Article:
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Hi, newbie to Linux and probably biting off more than I can chew but....I' ve a situation where I have been asked to put in a linux installation and only ...
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  1. #1
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    Accessing only one website and securing linux?


    Hi, newbie to Linux and probably biting off more than I can chew but....I' ve a situation where I have been asked to put in a linux installation and only have the user access one website.
    I intend to change the login for that user so that they login graphically and then Mozilla starts automatically and only go to one website. I'm currently reading up on the security policies but any pointers would be useful.
    I am intending to lockdown the connection using IPtables - is this a good one to go for or should I chose something else?
    What other considerations should I be thinking of? Things like hosts.allow and deny?
    It would be useful if I can remote access this device - I operate from behind a firewall/gateway with a fixed IP
    It will be connecting to the internet via broadband with a fixed IP address on a USB router - will there be any problems here?
    Any pointers on any of this greatly received.
    Thanks

  2. #2
    Linux Guru sarumont's Avatar
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    First off, welcome to Linux and the forums.

    A secure IPTables setup is definately the way to go. With that setup properly, hosts.allow and hosts.deny don't really do anything, but redundancy is always good.

    For the rest of the setup, just make sure you don't have anything running that shouldn't be (to keep the server quick and have more hassle-free maintainence). Also, make sure to have your servers chrooted or setup to run w/o suid.

    And can you explain the whole networking setup a little more clearly? It doesn't make a lot of sense to me...
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  3. #3
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    Hi there, thanks for the reply.
    What I'm doing is setting up an internet 'kiosk' in a shop so that the shop manager can access our opnline catalgue and order goods for the customer that may not be in store.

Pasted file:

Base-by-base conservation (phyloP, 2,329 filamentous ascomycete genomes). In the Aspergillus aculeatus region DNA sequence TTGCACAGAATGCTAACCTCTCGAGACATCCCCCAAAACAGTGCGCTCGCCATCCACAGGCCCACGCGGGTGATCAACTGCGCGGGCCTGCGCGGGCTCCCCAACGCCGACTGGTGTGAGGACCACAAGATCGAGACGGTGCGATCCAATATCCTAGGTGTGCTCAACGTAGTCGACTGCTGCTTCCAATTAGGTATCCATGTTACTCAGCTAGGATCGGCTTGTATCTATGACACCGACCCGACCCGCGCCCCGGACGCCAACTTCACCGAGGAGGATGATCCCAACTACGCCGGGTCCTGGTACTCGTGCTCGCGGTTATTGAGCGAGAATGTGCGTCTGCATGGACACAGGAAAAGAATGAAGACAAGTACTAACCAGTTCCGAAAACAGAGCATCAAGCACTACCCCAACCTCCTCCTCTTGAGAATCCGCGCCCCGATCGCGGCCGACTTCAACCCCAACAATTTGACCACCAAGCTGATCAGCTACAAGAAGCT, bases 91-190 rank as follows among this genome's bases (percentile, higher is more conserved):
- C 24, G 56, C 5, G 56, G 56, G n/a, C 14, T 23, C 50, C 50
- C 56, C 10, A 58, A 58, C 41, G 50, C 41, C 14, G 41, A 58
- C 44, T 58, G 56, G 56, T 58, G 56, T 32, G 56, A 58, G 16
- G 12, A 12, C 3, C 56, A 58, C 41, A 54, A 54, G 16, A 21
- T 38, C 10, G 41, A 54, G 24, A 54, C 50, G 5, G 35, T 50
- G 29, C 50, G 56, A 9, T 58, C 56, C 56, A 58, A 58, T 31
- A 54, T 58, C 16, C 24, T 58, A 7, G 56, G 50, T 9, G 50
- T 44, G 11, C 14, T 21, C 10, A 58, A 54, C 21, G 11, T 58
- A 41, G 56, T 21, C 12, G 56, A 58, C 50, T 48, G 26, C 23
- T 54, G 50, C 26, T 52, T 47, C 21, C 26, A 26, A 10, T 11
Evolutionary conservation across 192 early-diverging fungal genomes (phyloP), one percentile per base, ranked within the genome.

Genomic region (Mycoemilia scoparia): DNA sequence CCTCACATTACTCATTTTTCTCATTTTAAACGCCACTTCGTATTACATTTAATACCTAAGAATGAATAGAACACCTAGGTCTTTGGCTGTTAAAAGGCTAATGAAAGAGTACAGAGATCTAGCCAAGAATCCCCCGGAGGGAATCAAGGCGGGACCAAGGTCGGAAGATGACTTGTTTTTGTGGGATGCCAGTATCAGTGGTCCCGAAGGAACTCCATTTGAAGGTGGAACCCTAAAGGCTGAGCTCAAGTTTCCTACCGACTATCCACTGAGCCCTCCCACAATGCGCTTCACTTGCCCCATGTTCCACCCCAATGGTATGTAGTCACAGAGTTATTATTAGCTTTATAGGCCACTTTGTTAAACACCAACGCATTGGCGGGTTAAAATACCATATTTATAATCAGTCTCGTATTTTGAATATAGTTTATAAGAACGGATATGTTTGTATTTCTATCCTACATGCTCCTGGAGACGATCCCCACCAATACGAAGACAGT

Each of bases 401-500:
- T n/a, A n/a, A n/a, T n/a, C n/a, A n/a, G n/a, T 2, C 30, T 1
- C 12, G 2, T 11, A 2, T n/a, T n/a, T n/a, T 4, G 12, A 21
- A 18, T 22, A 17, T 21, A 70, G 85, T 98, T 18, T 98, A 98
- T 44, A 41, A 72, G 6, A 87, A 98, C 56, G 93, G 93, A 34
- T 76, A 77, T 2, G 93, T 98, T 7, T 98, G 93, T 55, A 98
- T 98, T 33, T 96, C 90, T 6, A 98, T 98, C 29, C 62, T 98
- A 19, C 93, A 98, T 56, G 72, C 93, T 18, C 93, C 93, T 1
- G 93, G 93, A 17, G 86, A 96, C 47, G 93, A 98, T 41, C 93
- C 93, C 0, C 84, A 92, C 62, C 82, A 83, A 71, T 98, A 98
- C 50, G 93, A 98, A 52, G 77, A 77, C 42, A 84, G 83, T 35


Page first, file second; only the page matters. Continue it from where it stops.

To do this, I thought I could use Linux.
    So far, I have a RH9 installation and have created a new user.
    I've set the bash_profile so that X starts when that user logs on.
    At the moment I'm looking at the mozilla kiosk project as this seems a good way to go to only let the user access the one website (tho I'm trying to efit mozilla prefs.js but can't fid it!)
    The PC will be connected to the internet via a USB DSL modem and I have been given a fixed IP by the ISP (BT). There is a USB PCI card in the PC. The drivers for the modem are only for PC and Mac but I have been told this shouldn't really matter?
    I haven't tested this yet tho so am not sure whether this will work.
    Should this work, I will be in a situation where I have a PC connected to the internet 'always on'. I'm thinking I can edit IPtables so that only my external IP and the website IP can communicate. Would I need to add any more entries?
    I've kept the installation as small as I can possible think and have no servers running. I've also disabled service I don't need tho I need to check on this in greater detail.
    The only downer is I need to get this installed today! My fall back/ backup is that I have dual booted to W98 so if I can't get this working in time (looking more likely) I can use W98 (tho I would like to avoid this!)

  4. #4
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    Hi ! I don't know whether you will be able to setup that modem to work under linux, but if you do configuring iptables shouldn't be hard. Maybe you would like to read some articels about it on netfilter.org but here is what you should do : if I understood correctly the ONLY permitted address for comunication should be that website ? Ok:
    Code:
    iptables -F
    iptables -X
    iptables -P INPUT DROP
    iptables -P OUTPUT DROP
    
    iptables -A INPUT -s ip.of.that.site -j ACCEPT
    iptables -A INPUT -s ip.of.your.DNS -j ACCEPT
    iptables -A INPUT -s ! ip.of.that.site -j DROP
    
    
    iptables -A OUTPUT -d ip.of.that.site -j ACCEPT
    iptables -A OUTPUT -d ip.of.your.DNS -j ACCEPT
    iptables -A OUTPUT -d ! ip.of.that.site -j DROP
    You should permit other addresses that you know the computer needs - like the remote address of the ISP or something. If this is not what you asked for then sorry. I just want to help

  5. #5
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    Hi Goran, that looks really really useful - thanks v much.
    I'll have a look at the site you mentioned too and give those entries a try (if I can get the modem working!)
    thanks

  6. #6
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    I am glad I could help. You could also try Guarddog currently version 2.2.0 I think. It can be found at www.simonzone.com. It is a front-end tu ip-tables, so if you don't like issuing commands in the console - you can easily configure that firewall by making two zones - one with the web site and the dns with their ip addresses and another with the ip address 0.0.0.0/0 which marks all the computers on the internet.

    Anyway, I wish You luck .

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